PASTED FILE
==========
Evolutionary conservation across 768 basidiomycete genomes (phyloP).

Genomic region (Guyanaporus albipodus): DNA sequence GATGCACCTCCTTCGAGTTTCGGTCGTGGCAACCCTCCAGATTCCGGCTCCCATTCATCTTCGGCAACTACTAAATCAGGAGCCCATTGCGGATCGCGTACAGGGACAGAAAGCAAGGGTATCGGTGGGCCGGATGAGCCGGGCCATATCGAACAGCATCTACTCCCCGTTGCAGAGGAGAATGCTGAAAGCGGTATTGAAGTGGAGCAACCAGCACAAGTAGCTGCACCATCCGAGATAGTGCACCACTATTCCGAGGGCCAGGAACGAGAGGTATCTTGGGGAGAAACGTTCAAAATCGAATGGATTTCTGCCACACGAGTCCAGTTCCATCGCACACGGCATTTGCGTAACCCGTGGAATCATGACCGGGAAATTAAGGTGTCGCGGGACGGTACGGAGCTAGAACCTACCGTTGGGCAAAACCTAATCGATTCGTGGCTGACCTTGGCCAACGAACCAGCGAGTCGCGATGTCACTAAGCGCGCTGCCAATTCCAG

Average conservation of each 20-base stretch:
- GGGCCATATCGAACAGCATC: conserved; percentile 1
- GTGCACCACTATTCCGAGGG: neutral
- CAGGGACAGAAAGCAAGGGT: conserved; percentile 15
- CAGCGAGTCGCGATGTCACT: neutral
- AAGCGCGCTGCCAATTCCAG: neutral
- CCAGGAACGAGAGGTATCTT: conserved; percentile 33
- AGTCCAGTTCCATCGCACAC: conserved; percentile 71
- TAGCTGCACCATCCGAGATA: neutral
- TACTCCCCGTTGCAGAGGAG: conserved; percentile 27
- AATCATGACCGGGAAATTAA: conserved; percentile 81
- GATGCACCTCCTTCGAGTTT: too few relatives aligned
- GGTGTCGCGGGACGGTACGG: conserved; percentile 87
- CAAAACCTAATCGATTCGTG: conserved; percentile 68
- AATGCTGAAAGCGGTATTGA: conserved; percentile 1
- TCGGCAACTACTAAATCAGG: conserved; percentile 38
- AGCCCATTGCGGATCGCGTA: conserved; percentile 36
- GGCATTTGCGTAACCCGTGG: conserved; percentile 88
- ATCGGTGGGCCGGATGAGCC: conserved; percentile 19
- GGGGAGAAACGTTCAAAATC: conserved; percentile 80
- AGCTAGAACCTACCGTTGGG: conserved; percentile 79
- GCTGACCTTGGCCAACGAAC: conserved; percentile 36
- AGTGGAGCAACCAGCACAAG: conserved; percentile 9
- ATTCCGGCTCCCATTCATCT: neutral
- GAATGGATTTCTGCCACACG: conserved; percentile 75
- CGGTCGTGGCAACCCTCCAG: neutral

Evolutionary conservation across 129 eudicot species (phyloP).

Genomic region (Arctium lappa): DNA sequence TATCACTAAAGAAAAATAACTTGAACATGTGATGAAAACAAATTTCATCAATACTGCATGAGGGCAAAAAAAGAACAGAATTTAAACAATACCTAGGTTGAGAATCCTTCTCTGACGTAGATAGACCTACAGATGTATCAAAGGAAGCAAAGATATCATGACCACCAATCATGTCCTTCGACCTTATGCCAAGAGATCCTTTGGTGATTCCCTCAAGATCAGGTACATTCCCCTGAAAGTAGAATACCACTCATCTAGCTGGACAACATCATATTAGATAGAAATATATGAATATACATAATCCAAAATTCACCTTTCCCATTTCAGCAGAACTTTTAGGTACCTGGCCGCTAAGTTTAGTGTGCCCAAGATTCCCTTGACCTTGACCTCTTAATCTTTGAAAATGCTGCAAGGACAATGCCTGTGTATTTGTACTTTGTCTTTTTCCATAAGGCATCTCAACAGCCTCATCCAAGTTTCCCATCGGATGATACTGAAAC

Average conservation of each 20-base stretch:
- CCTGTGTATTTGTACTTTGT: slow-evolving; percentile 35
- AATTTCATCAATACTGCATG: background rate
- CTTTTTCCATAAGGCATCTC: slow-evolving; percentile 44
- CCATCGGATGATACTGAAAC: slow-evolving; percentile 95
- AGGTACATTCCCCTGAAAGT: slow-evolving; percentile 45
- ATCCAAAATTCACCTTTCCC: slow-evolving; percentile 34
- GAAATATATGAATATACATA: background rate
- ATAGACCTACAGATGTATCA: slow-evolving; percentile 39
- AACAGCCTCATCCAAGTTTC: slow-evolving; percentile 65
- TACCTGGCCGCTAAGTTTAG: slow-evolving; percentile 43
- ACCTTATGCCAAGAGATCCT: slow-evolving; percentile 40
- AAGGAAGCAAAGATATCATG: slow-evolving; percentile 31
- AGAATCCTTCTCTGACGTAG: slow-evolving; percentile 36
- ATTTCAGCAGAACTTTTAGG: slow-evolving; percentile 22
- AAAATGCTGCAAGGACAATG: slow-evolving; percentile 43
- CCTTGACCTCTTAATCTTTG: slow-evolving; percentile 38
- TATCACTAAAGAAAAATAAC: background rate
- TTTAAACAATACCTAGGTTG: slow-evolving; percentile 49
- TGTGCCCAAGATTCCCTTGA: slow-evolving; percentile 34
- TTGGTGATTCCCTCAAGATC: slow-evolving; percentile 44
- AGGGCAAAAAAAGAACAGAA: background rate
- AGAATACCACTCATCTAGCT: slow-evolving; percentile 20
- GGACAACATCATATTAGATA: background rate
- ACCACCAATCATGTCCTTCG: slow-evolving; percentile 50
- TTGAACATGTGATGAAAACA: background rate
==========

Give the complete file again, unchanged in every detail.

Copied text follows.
Evolutionary conservation across 768 basidiomycete genomes (phyloP).

Genomic region (Guyanaporus albipodus): DNA sequence GATGCACCTCCTTCGAGTTTCGGTCGTGGCAACCCTCCAGATTCCGGCTCCCATTCATCTTCGGCAACTACTAAATCAGGAGCCCATTGCGGATCGCGTACAGGGACAGAAAGCAAGGGTATCGGTGGGCCGGATGAGCCGGGCCATATCGAACAGCATCTACTCCCCGTTGCAGAGGAGAATGCTGAAAGCGGTATTGAAGTGGAGCAACCAGCACAAGTAGCTGCACCATCCGAGATAGTGCACCACTATTCCGAGGGCCAGGAACGAGAGGTATCTTGGGGAGAAACGTTCAAAATCGAATGGATTTCTGCCACACGAGTCCAGTTCCATCGCACACGGCATTTGCGTAACCCGTGGAATCATGACCGGGAAATTAAGGTGTCGCGGGACGGTACGGAGCTAGAACCTACCGTTGGGCAAAACCTAATCGATTCGTGGCTGACCTTGGCCAACGAACCAGCGAGTCGCGATGTCACTAAGCGCGCTGCCAATTCCAG

Average conservation of each 20-base stretch:
- GGGCCATATCGAACAGCATC: conserved; percentile 1
- GTGCACCACTATTCCGAGGG: neutral
- CAGGGACAGAAAGCAAGGGT: conserved; percentile 15
- CAGCGAGTCGCGATGTCACT: neutral
- AAGCGCGCTGCCAATTCCAG: neutral
- CCAGGAACGAGAGGTATCTT: conserved; percentile 33
- AGTCCAGTTCCATCGCACAC: conserved; percentile 71
- TAGCTGCACCATCCGAGATA: neutral
- TACTCCCCGTTGCAGAGGAG: conserved; percentile 27
- AATCATGACCGGGAAATTAA: conserved; percentile 81
- GATGCACCTCCTTCGAGTTT: too few relatives aligned
- GGTGTCGCGGGACGGTACGG: conserved; percentile 87
- CAAAACCTAATCGATTCGTG: conserved; percentile 68
- AATGCTGAAAGCGGTATTGA: conserved; percentile 1
- TCGGCAACTACTAAATCAGG: conserved; percentile 38
- AGCCCATTGCGGATCGCGTA: conserved; percentile 36
- GGCATTTGCGTAACCCGTGG: conserved; percentile 88
- ATCGGTGGGCCGGATGAGCC: conserved; percentile 19
- GGGGAGAAACGTTCAAAATC: conserved; percentile 80
- AGCTAGAACCTACCGTTGGG: conserved; percentile 79
- GCTGACCTTGGCCAACGAAC: conserved; percentile 36
- AGTGGAGCAACCAGCACAAG: conserved; percentile 9
- ATTCCGGCTCCCATTCATCT: neutral
- GAATGGATTTCTGCCACACG: conserved; percentile 75
- CGGTCGTGGCAACCCTCCAG: neutral

Evolutionary conservation across 129 eudicot species (phyloP).

Genomic region (Arctium lappa): DNA sequence TATCACTAAAGAAAAATAACTTGAACATGTGATGAAAACAAATTTCATCAATACTGCATGAGGGCAAAAAAAGAACAGAATTTAAACAATACCTAGGTTGAGAATCCTTCTCTGACGTAGATAGACCTACAGATGTATCAAAGGAAGCAAAGATATCATGACCACCAATCATGTCCTTCGACCTTATGCCAAGAGATCCTTTGGTGATTCCCTCAAGATCAGGTACATTCCCCTGAAAGTAGAATACCACTCATCTAGCTGGACAACATCATATTAGATAGAAATATATGAATATACATAATCCAAAATTCACCTTTCCCATTTCAGCAGAACTTTTAGGTACCTGGCCGCTAAGTTTAGTGTGCCCAAGATTCCCTTGACCTTGACCTCTTAATCTTTGAAAATGCTGCAAGGACAATGCCTGTGTATTTGTACTTTGTCTTTTTCCATAAGGCATCTCAACAGCCTCATCCAAGTTTCCCATCGGATGATACTGAAAC

Average conservation of each 20-base stretch:
- CCTGTGTATTTGTACTTTGT: slow-evolving; percentile 35
- AATTTCATCAATACTGCATG: background rate
- CTTTTTCCATAAGGCATCTC: slow-evolving; percentile 44
- CCATCGGATGATACTGAAAC: slow-evolving; percentile 95
- AGGTACATTCCCCTGAAAGT: slow-evolving; percentile 45
- ATCCAAAATTCACCTTTCCC: slow-evolving; percentile 34
- GAAATATATGAATATACATA: background rate
- ATAGACCTACAGATGTATCA: slow-evolving; percentile 39
- AACAGCCTCATCCAAGTTTC: slow-evolving; percentile 65
- TACCTGGCCGCTAAGTTTAG: slow-evolving; percentile 43
- ACCTTATGCCAAGAGATCCT: slow-evolving; percentile 40
- AAGGAAGCAAAGATATCATG: slow-evolving; percentile 31
- AGAATCCTTCTCTGACGTAG: slow-evolving; percentile 36
- ATTTCAGCAGAACTTTTAGG: slow-evolving; percentile 22
- AAAATGCTGCAAGGACAATG: slow-evolving; percentile 43
- CCTTGACCTCTTAATCTTTG: slow-evolving; percentile 38
- TATCACTAAAGAAAAATAAC: background rate
- TTTAAACAATACCTAGGTTG: slow-evolving; percentile 49
- TGTGCCCAAGATTCCCTTGA: slow-evolving; percentile 34
- TTGGTGATTCCCTCAAGATC: slow-evolving; percentile 44
- AGGGCAAAAAAAGAACAGAA: background rate
- AGAATACCACTCATCTAGCT: slow-evolving; percentile 20
- GGACAACATCATATTAGATA: background rate
- ACCACCAATCATGTCCTTCG: slow-evolving; percentile 50
- TTGAACATGTGATGAAAACA: background rate